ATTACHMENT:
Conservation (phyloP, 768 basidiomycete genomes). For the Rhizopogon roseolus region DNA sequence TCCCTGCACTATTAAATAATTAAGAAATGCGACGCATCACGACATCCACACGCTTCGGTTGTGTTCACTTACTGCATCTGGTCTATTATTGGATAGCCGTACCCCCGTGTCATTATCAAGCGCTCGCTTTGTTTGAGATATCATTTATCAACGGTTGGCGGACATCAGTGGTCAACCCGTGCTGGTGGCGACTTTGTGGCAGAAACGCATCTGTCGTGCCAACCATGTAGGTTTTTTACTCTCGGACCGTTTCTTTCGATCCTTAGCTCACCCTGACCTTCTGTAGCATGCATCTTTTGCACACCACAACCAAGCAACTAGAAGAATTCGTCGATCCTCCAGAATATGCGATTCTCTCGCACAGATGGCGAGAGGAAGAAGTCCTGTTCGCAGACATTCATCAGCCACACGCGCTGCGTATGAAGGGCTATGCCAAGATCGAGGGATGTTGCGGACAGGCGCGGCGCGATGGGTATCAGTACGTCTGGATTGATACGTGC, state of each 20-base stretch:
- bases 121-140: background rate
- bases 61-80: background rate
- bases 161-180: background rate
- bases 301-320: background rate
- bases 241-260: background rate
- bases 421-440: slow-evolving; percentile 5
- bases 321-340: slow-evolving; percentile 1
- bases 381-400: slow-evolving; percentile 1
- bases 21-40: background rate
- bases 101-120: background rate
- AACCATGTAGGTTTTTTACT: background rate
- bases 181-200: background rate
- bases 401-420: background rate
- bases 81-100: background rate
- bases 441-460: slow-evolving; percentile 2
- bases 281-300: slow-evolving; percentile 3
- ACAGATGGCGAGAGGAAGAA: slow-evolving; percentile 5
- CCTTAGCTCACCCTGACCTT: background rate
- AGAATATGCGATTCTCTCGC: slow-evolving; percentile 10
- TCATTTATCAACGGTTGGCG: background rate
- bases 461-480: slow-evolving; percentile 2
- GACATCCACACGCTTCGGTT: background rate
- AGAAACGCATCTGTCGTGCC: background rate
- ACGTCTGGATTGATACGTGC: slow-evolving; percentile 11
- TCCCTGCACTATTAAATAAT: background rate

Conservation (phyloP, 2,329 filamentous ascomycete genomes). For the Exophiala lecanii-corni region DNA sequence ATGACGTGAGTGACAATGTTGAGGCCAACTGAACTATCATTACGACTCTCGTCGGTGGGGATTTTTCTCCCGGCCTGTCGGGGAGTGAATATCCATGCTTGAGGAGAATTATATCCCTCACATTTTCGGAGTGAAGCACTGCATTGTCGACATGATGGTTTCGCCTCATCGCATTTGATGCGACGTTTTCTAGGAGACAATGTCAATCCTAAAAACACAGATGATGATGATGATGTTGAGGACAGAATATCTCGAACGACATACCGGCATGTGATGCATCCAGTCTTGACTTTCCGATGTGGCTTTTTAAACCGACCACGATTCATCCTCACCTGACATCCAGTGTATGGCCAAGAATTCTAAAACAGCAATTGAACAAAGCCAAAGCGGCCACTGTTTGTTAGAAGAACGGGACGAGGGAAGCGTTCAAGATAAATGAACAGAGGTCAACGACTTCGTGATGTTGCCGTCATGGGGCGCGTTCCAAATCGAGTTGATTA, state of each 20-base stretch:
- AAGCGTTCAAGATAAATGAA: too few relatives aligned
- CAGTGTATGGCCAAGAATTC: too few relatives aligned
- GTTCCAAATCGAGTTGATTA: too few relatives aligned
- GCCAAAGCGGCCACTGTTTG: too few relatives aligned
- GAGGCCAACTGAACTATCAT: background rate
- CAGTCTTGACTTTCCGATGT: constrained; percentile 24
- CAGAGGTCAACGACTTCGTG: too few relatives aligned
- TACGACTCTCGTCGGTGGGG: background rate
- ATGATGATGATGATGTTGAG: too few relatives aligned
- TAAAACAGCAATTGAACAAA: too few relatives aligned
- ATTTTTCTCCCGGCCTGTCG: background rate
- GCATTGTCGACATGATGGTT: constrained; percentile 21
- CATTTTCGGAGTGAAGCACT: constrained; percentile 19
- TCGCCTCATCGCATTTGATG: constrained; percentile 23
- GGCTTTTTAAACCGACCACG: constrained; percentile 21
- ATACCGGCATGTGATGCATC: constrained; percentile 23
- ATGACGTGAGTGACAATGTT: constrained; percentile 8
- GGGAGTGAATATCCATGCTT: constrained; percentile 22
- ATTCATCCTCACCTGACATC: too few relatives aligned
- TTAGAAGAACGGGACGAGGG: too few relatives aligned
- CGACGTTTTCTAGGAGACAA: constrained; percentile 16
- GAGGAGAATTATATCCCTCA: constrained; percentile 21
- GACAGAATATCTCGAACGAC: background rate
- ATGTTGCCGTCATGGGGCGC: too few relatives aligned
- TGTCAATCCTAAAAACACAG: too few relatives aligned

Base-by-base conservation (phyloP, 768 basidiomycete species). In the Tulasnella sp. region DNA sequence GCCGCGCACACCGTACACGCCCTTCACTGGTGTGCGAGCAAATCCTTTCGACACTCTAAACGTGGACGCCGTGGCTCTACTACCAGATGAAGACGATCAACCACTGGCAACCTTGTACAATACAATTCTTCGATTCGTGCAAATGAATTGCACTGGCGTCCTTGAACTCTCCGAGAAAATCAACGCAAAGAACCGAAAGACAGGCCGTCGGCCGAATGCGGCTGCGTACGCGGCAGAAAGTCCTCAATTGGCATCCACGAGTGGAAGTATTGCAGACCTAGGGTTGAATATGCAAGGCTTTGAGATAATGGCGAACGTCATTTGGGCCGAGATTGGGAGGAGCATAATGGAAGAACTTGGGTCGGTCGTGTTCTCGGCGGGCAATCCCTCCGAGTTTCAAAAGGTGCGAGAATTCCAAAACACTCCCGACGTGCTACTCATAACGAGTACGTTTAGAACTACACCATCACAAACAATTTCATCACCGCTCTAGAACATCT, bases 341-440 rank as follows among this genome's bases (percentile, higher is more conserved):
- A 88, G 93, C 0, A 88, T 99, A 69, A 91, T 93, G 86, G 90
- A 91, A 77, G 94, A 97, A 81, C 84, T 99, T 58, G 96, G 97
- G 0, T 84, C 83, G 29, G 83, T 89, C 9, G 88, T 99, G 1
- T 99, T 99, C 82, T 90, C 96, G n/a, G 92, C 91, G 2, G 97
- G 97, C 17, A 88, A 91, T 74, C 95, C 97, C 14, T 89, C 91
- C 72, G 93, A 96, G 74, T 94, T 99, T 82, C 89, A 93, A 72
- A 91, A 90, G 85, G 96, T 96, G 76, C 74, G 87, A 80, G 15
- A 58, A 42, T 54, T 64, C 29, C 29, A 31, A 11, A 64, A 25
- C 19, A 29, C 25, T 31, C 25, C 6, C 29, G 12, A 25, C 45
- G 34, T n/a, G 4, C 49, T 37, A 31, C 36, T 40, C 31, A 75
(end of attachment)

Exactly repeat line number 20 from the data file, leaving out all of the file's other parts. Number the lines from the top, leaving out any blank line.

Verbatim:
- AGAATATGCGATTCTCTCGC: slow-evolving; percentile 10